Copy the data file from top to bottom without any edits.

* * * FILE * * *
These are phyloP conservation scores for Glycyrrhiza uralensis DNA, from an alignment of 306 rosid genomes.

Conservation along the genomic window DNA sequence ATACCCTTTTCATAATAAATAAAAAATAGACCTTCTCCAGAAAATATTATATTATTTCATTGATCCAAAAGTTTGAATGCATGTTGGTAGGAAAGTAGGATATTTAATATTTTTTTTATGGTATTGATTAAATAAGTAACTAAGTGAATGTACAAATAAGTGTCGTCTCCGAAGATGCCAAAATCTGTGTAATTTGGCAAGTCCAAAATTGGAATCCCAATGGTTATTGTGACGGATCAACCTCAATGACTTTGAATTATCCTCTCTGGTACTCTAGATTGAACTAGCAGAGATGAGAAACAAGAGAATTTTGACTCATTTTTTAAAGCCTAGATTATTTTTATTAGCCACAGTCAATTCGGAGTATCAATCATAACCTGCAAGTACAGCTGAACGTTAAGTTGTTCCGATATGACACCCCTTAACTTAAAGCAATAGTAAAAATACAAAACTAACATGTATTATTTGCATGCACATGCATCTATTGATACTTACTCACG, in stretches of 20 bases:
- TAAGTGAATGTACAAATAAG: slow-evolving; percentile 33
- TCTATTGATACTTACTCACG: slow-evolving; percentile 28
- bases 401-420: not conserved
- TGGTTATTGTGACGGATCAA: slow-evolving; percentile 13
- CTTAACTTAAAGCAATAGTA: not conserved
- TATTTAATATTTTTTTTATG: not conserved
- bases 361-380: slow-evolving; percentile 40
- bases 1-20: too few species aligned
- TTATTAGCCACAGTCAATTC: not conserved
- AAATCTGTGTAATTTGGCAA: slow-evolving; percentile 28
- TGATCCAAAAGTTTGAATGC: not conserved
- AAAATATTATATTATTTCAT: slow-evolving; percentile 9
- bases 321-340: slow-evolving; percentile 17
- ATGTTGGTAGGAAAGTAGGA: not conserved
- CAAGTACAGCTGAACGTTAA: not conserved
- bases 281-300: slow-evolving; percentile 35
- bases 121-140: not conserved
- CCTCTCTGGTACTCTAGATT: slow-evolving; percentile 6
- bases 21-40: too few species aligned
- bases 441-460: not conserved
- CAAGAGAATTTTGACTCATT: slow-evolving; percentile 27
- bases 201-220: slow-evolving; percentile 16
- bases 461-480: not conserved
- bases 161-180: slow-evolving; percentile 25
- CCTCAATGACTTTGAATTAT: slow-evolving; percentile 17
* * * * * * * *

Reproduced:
These are phyloP conservation scores for Glycyrrhiza uralensis DNA, from an alignment of 306 rosid genomes.

Conservation along the genomic window DNA sequence ATACCCTTTTCATAATAAATAAAAAATAGACCTTCTCCAGAAAATATTATATTATTTCATTGATCCAAAAGTTTGAATGCATGTTGGTAGGAAAGTAGGATATTTAATATTTTTTTTATGGTATTGATTAAATAAGTAACTAAGTGAATGTACAAATAAGTGTCGTCTCCGAAGATGCCAAAATCTGTGTAATTTGGCAAGTCCAAAATTGGAATCCCAATGGTTATTGTGACGGATCAACCTCAATGACTTTGAATTATCCTCTCTGGTACTCTAGATTGAACTAGCAGAGATGAGAAACAAGAGAATTTTGACTCATTTTTTAAAGCCTAGATTATTTTTATTAGCCACAGTCAATTCGGAGTATCAATCATAACCTGCAAGTACAGCTGAACGTTAAGTTGTTCCGATATGACACCCCTTAACTTAAAGCAATAGTAAAAATACAAAACTAACATGTATTATTTGCATGCACATGCATCTATTGATACTTACTCACG, in stretches of 20 bases:
- TAAGTGAATGTACAAATAAG: slow-evolving; percentile 33
- TCTATTGATACTTACTCACG: slow-evolving; percentile 28
- bases 401-420: not conserved
- TGGTTATTGTGACGGATCAA: slow-evolving; percentile 13
- CTTAACTTAAAGCAATAGTA: not conserved
- TATTTAATATTTTTTTTATG: not conserved
- bases 361-380: slow-evolving; percentile 40
- bases 1-20: too few species aligned
- TTATTAGCCACAGTCAATTC: not conserved
- AAATCTGTGTAATTTGGCAA: slow-evolving; percentile 28
- TGATCCAAAAGTTTGAATGC: not conserved
- AAAATATTATATTATTTCAT: slow-evolving; percentile 9
- bases 321-340: slow-evolving; percentile 17
- ATGTTGGTAGGAAAGTAGGA: not conserved
- CAAGTACAGCTGAACGTTAA: not conserved
- bases 281-300: slow-evolving; percentile 35
- bases 121-140: not conserved
- CCTCTCTGGTACTCTAGATT: slow-evolving; percentile 6
- bases 21-40: too few species aligned
- bases 441-460: not conserved
- CAAGAGAATTTTGACTCATT: slow-evolving; percentile 27
- bases 201-220: slow-evolving; percentile 16
- bases 461-480: not conserved
- bases 161-180: slow-evolving; percentile 25
- CCTCAATGACTTTGAATTAT: slow-evolving; percentile 17